When And How To Say “No” by Cindy Stradling CSL, CPC

At work and home, people are taught to believe that saying “no” is bad. We often believe that saying “no” at work limits our ability to be recognized as a team player, a dedicated employee, or someone who can move up the corporate ladder.

In personal relationships, people may have difficulty saying “no” due to the messages they received from their own family. Individuals may be people-pleasers, codependents, or they may be highly conflict avoidant and say yes to prevent possible negative discussions if they say no.

In reality, saying no is a form of self-care. It is part of setting healthy boundaries and protecting our time and physical and mental energy. Often, saying yes is an impulsive reaction, and if we stop and think about the impact of saying yes, we will feel more comfortable in giving a no.

Learning the critical times to say no and how to say no gives us options. Listening to our inner voice about when to say no is a great place to start.

Feeling Overwhelmed or Uncomfortable with the Request

Saying no when you are uncomfortable or overwhelmed with the idea of doing one more thing is an excellent time to say no. Pushing beyond your capacity if you are already feeling overwhelmed will only lead to resentment and stress.

If the request crosses a personal boundary, saying no is the only way to avoid feeling pressured into something that will make you unhappy or uncomfortable. Keep in mind, the person making the request may not know your boundaries, and saying something like “Thanks for thinking of me, I am not able to participate” may not be seen as a negative or a rejection at all.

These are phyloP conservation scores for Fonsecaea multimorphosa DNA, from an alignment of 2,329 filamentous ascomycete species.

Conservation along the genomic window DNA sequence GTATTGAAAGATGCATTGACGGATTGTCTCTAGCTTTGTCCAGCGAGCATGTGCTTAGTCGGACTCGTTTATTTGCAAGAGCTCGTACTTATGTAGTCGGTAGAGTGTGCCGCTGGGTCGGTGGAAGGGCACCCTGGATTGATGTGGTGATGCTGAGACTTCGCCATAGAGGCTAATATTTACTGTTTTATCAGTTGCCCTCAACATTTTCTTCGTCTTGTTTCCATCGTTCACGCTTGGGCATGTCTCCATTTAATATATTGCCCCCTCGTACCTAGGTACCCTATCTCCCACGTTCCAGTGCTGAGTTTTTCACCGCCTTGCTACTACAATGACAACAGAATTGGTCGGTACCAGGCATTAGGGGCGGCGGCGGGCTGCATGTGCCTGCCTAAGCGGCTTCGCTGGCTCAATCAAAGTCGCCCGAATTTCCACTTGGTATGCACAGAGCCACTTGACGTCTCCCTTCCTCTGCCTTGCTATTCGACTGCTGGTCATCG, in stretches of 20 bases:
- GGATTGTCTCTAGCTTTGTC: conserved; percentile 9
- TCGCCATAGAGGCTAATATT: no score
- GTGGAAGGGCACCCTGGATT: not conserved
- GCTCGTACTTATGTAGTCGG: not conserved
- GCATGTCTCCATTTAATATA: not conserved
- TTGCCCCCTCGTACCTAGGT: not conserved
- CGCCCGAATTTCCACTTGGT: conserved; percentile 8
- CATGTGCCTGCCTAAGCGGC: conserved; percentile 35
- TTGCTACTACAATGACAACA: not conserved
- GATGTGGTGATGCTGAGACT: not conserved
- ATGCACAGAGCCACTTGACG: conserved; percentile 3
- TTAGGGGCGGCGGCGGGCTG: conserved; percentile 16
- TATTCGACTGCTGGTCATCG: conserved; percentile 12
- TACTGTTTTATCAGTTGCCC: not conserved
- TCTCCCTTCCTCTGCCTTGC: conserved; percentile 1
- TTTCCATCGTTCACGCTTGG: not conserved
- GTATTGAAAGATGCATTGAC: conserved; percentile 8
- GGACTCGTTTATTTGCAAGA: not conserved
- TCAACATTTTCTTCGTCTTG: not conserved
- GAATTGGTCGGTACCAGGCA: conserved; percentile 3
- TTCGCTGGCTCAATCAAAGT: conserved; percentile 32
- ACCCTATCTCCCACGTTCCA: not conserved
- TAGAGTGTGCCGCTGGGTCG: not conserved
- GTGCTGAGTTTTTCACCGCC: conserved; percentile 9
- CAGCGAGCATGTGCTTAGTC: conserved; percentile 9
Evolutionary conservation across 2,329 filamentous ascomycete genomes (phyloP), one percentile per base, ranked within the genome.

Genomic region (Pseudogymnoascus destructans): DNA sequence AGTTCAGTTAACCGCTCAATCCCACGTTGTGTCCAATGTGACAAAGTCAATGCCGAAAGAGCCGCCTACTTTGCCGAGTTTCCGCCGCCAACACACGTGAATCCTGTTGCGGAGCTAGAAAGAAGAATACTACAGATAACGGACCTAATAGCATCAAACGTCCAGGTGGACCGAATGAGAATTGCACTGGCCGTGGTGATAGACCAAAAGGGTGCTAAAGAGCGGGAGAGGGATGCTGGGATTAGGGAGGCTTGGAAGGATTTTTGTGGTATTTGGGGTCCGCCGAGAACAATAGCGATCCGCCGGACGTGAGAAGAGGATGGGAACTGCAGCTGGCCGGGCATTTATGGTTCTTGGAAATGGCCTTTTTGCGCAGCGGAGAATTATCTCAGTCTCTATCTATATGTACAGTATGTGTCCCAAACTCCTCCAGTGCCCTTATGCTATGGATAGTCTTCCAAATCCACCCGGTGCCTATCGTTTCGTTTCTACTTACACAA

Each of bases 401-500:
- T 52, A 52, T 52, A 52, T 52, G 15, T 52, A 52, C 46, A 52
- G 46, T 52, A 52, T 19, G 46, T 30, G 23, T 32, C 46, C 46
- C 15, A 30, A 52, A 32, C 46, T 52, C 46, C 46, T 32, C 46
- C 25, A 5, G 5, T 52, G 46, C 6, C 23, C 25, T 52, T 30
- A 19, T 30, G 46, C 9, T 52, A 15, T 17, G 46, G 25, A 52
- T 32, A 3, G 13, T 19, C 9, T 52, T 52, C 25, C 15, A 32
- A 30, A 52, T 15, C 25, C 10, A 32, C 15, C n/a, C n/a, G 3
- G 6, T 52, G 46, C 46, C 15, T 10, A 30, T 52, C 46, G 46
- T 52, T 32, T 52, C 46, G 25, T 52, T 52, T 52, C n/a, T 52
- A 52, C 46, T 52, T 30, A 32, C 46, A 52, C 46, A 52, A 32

Too Much on Your Plate

Juggling personal and professional commitments can leave very limited time for taking on something else. Remember, your personal time is critical for your mental and physical health. Saying, “I have another commitment/obligation,” is a clear signal that you are not going to take on more.


Saying no based on your assumption that it would somehow hurt the other person or damage their opinion of you is likely a thought you hold and not something they are thinking.

Being asked to work longer hours, take on extra responsibilities, or do something outside of your area of expertise or competence should be a signal to say no. Saying, “I am not able to fit that in at this time,” is a clear, concise message.

Giving lengthy explanations about why you said no is not required or helpful. Staying clear in your message or asking for time to consider the option helps you to respond in a way that feels comfortable and respects your personal and professional boundaries.